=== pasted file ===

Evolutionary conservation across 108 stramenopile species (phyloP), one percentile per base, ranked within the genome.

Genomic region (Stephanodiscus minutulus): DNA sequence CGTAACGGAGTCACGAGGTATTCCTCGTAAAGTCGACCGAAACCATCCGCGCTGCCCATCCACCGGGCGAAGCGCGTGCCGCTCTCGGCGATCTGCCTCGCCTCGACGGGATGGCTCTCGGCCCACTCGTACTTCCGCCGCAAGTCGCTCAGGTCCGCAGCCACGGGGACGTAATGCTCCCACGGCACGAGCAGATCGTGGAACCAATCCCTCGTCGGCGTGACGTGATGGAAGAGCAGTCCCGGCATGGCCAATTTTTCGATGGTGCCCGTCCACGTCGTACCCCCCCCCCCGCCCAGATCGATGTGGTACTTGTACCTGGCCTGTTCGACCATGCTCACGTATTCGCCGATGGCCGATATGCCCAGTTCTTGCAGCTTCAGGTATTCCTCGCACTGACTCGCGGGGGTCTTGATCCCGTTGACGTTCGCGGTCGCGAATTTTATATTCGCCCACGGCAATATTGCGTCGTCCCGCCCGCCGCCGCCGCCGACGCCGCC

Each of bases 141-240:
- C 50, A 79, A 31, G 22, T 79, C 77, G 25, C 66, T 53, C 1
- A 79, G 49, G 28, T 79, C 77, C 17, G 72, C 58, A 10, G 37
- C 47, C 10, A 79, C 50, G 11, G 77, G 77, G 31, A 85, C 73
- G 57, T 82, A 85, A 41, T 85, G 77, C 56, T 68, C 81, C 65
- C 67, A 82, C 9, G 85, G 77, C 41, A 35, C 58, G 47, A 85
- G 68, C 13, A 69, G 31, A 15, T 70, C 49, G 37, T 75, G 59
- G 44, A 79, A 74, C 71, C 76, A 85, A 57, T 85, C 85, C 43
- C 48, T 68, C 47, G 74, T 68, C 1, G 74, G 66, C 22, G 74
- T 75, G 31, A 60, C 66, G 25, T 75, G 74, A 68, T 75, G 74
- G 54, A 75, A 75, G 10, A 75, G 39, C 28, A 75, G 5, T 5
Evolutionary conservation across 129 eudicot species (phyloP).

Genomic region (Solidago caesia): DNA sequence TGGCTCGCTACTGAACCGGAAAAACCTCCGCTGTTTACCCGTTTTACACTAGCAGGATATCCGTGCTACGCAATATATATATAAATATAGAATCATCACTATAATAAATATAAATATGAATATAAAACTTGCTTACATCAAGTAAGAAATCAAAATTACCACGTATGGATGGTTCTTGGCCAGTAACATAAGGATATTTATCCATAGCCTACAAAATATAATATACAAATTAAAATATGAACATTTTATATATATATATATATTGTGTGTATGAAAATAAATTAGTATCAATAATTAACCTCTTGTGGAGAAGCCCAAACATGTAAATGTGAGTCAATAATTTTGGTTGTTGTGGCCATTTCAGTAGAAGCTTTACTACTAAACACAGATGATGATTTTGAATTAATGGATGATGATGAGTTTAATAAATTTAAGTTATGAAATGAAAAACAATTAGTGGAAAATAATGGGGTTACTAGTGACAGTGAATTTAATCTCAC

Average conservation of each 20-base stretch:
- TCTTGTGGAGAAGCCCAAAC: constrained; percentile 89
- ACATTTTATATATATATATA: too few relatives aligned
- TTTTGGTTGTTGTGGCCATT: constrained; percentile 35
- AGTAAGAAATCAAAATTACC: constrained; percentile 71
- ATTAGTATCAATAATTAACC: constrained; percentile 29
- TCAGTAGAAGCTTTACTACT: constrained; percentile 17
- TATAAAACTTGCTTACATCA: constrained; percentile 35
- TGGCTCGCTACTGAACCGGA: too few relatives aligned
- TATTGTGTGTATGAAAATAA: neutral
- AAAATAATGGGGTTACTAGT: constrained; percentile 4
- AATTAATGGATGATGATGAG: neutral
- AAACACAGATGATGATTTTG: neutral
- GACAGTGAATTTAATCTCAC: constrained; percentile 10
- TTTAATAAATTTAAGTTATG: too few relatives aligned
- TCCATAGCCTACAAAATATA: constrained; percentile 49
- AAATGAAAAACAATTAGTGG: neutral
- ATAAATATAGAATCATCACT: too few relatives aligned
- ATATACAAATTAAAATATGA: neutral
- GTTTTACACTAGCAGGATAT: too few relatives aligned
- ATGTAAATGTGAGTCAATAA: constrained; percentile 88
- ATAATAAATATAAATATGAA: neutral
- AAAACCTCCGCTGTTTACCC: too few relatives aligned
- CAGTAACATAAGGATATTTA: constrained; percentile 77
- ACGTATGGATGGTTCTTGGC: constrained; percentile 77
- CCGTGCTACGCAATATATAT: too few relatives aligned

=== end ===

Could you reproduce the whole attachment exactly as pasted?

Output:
Evolutionary conservation across 108 stramenopile species (phyloP), one percentile per base, ranked within the genome.

Genomic region (Stephanodiscus minutulus): DNA sequence CGTAACGGAGTCACGAGGTATTCCTCGTAAAGTCGACCGAAACCATCCGCGCTGCCCATCCACCGGGCGAAGCGCGTGCCGCTCTCGGCGATCTGCCTCGCCTCGACGGGATGGCTCTCGGCCCACTCGTACTTCCGCCGCAAGTCGCTCAGGTCCGCAGCCACGGGGACGTAATGCTCCCACGGCACGAGCAGATCGTGGAACCAATCCCTCGTCGGCGTGACGTGATGGAAGAGCAGTCCCGGCATGGCCAATTTTTCGATGGTGCCCGTCCACGTCGTACCCCCCCCCCCGCCCAGATCGATGTGGTACTTGTACCTGGCCTGTTCGACCATGCTCACGTATTCGCCGATGGCCGATATGCCCAGTTCTTGCAGCTTCAGGTATTCCTCGCACTGACTCGCGGGGGTCTTGATCCCGTTGACGTTCGCGGTCGCGAATTTTATATTCGCCCACGGCAATATTGCGTCGTCCCGCCCGCCGCCGCCGCCGACGCCGCC

Each of bases 141-240:
- C 50, A 79, A 31, G 22, T 79, C 77, G 25, C 66, T 53, C 1
- A 79, G 49, G 28, T 79, C 77, C 17, G 72, C 58, A 10, G 37
- C 47, C 10, A 79, C 50, G 11, G 77, G 77, G 31, A 85, C 73
- G 57, T 82, A 85, A 41, T 85, G 77, C 56, T 68, C 81, C 65
- C 67, A 82, C 9, G 85, G 77, C 41, A 35, C 58, G 47, A 85
- G 68, C 13, A 69, G 31, A 15, T 70, C 49, G 37, T 75, G 59
- G 44, A 79, A 74, C 71, C 76, A 85, A 57, T 85, C 85, C 43
- C 48, T 68, C 47, G 74, T 68, C 1, G 74, G 66, C 22, G 74
- T 75, G 31, A 60, C 66, G 25, T 75, G 74, A 68, T 75, G 74
- G 54, A 75, A 75, G 10, A 75, G 39, C 28, A 75, G 5, T 5
Evolutionary conservation across 129 eudicot species (phyloP).

Genomic region (Solidago caesia): DNA sequence TGGCTCGCTACTGAACCGGAAAAACCTCCGCTGTTTACCCGTTTTACACTAGCAGGATATCCGTGCTACGCAATATATATATAAATATAGAATCATCACTATAATAAATATAAATATGAATATAAAACTTGCTTACATCAAGTAAGAAATCAAAATTACCACGTATGGATGGTTCTTGGCCAGTAACATAAGGATATTTATCCATAGCCTACAAAATATAATATACAAATTAAAATATGAACATTTTATATATATATATATATTGTGTGTATGAAAATAAATTAGTATCAATAATTAACCTCTTGTGGAGAAGCCCAAACATGTAAATGTGAGTCAATAATTTTGGTTGTTGTGGCCATTTCAGTAGAAGCTTTACTACTAAACACAGATGATGATTTTGAATTAATGGATGATGATGAGTTTAATAAATTTAAGTTATGAAATGAAAAACAATTAGTGGAAAATAATGGGGTTACTAGTGACAGTGAATTTAATCTCAC

Average conservation of each 20-base stretch:
- TCTTGTGGAGAAGCCCAAAC: constrained; percentile 89
- ACATTTTATATATATATATA: too few relatives aligned
- TTTTGGTTGTTGTGGCCATT: constrained; percentile 35
- AGTAAGAAATCAAAATTACC: constrained; percentile 71
- ATTAGTATCAATAATTAACC: constrained; percentile 29
- TCAGTAGAAGCTTTACTACT: constrained; percentile 17
- TATAAAACTTGCTTACATCA: constrained; percentile 35
- TGGCTCGCTACTGAACCGGA: too few relatives aligned
- TATTGTGTGTATGAAAATAA: neutral
- AAAATAATGGGGTTACTAGT: constrained; percentile 4
- AATTAATGGATGATGATGAG: neutral
- AAACACAGATGATGATTTTG: neutral
- GACAGTGAATTTAATCTCAC: constrained; percentile 10
- TTTAATAAATTTAAGTTATG: too few relatives aligned
- TCCATAGCCTACAAAATATA: constrained; percentile 49
- AAATGAAAAACAATTAGTGG: neutral
- ATAAATATAGAATCATCACT: too few relatives aligned
- ATATACAAATTAAAATATGA: neutral
- GTTTTACACTAGCAGGATAT: too few relatives aligned
- ATGTAAATGTGAGTCAATAA: constrained; percentile 88
- ATAATAAATATAAATATGAA: neutral
- AAAACCTCCGCTGTTTACCC: too few relatives aligned
- CAGTAACATAAGGATATTTA: constrained; percentile 77
- ACGTATGGATGGTTCTTGGC: constrained; percentile 77
- CCGTGCTACGCAATATATAT: too few relatives aligned